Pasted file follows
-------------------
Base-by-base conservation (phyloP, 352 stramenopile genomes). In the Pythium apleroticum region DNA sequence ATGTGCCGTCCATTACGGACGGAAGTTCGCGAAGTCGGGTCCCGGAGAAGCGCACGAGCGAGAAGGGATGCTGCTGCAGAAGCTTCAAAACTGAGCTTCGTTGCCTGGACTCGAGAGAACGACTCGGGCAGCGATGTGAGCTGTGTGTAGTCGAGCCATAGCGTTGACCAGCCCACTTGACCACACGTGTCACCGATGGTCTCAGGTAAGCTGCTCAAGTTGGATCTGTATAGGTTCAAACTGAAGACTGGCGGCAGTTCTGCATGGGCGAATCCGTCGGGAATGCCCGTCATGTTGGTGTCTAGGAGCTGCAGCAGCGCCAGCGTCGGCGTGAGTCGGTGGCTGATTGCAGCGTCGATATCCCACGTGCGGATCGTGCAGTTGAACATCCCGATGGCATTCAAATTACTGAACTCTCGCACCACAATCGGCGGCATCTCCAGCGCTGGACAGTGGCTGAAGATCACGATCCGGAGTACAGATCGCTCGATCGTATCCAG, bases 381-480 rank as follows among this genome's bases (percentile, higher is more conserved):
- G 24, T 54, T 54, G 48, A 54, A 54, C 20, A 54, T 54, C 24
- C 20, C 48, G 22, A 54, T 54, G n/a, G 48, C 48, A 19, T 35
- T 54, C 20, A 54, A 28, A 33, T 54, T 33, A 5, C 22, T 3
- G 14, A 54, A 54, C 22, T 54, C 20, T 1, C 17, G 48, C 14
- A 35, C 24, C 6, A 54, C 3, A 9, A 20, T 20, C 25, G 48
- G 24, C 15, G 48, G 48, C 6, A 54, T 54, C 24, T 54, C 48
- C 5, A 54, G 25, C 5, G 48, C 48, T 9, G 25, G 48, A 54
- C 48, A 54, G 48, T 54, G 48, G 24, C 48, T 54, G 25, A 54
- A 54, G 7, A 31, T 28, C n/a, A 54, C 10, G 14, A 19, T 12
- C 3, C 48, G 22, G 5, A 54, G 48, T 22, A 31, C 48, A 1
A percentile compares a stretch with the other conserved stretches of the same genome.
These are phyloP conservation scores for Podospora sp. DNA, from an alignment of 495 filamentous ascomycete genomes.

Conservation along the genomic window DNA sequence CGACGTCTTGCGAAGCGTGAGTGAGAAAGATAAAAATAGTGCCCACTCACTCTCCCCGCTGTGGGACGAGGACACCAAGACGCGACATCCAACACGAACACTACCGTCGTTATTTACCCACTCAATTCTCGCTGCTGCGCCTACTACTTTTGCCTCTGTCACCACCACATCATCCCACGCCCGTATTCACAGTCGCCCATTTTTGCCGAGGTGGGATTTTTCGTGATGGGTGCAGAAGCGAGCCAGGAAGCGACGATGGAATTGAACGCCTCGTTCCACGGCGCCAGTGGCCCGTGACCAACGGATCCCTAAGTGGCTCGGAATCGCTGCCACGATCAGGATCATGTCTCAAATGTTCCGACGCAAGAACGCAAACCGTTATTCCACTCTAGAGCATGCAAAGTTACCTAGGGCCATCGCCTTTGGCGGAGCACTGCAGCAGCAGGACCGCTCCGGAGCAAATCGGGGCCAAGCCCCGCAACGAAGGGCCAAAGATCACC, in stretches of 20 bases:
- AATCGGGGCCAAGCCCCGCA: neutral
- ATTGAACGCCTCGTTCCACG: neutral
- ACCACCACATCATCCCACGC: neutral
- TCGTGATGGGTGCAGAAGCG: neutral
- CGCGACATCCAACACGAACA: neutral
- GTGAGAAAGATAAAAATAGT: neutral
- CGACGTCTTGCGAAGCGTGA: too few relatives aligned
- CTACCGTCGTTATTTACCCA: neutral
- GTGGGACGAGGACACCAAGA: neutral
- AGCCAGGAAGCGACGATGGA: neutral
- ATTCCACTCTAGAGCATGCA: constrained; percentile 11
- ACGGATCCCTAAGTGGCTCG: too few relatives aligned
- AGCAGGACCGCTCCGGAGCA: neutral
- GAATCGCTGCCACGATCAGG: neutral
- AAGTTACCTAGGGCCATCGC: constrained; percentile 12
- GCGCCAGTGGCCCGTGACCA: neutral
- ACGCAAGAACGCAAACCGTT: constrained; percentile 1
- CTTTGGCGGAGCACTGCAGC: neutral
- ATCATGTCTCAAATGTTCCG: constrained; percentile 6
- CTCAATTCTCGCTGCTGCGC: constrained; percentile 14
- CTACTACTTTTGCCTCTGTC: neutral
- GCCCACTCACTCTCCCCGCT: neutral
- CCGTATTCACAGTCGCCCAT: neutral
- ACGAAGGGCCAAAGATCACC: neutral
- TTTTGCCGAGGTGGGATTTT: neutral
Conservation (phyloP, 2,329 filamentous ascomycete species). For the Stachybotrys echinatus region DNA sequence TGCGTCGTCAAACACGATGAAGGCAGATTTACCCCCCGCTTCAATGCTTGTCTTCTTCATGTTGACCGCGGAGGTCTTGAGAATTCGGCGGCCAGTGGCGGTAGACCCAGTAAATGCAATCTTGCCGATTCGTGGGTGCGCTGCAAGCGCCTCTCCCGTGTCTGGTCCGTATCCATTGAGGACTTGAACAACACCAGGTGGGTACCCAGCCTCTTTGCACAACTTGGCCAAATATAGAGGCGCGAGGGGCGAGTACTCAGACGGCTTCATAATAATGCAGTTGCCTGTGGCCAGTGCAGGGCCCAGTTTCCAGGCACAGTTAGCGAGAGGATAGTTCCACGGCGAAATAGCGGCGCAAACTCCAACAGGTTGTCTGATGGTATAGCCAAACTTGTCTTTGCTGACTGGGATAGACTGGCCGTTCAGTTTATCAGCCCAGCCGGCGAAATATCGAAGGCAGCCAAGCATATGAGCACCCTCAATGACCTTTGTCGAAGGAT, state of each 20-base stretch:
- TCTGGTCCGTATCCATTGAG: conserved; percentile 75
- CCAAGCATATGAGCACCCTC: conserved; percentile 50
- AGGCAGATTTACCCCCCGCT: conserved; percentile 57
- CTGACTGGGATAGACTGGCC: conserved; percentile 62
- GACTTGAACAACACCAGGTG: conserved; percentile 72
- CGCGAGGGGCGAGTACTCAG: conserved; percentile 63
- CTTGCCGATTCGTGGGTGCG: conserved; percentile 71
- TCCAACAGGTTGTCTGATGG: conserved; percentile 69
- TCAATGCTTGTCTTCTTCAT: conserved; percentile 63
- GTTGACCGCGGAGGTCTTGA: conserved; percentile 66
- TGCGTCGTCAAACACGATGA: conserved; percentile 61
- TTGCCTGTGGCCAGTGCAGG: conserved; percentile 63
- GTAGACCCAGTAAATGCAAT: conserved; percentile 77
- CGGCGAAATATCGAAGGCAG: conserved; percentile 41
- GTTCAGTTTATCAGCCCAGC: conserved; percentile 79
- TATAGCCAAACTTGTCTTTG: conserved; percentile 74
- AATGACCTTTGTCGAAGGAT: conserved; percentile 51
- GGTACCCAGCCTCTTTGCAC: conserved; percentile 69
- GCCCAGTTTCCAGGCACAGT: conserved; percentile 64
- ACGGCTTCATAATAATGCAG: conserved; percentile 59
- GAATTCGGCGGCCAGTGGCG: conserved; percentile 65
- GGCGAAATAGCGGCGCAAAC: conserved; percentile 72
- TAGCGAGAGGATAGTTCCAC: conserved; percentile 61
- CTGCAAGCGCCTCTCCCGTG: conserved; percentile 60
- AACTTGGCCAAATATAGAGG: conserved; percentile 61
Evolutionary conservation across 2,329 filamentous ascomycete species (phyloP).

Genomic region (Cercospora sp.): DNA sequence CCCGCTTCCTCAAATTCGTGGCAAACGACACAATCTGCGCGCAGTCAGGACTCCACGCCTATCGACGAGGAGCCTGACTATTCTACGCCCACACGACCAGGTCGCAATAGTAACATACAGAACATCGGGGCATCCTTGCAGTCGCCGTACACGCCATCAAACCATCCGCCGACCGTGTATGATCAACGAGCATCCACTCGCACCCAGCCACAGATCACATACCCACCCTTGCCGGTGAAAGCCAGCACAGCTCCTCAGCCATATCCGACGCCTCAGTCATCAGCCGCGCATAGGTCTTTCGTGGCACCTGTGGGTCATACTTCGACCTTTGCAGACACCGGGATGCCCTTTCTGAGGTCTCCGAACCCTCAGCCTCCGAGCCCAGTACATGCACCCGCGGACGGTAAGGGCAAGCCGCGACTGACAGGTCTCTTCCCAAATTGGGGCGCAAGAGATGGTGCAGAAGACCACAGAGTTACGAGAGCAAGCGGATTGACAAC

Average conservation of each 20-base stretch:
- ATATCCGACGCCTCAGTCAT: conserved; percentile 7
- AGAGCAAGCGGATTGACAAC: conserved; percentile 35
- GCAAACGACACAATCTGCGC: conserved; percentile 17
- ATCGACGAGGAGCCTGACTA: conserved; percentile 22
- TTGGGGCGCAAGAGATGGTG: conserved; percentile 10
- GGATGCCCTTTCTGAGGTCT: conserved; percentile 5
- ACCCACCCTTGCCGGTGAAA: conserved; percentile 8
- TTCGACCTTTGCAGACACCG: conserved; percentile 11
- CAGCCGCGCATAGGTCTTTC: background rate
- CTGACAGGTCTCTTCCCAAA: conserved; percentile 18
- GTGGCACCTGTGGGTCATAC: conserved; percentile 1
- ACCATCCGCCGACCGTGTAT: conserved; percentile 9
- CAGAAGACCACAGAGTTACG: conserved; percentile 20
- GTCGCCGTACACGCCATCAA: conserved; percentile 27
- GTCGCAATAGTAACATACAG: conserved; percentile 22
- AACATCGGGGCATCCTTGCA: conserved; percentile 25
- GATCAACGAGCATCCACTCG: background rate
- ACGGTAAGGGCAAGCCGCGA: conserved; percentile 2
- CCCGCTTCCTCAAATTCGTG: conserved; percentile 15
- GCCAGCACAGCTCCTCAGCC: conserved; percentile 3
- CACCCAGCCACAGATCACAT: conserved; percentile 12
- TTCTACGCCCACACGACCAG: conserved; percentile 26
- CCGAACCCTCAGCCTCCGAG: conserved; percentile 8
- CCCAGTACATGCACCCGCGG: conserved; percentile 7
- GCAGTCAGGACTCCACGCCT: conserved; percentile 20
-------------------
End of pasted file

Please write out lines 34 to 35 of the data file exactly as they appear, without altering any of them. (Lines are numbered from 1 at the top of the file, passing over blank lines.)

- CTCAATTCTCGCTGCTGCGC: constrained; percentile 14
- CTACTACTTTTGCCTCTGTC: neutral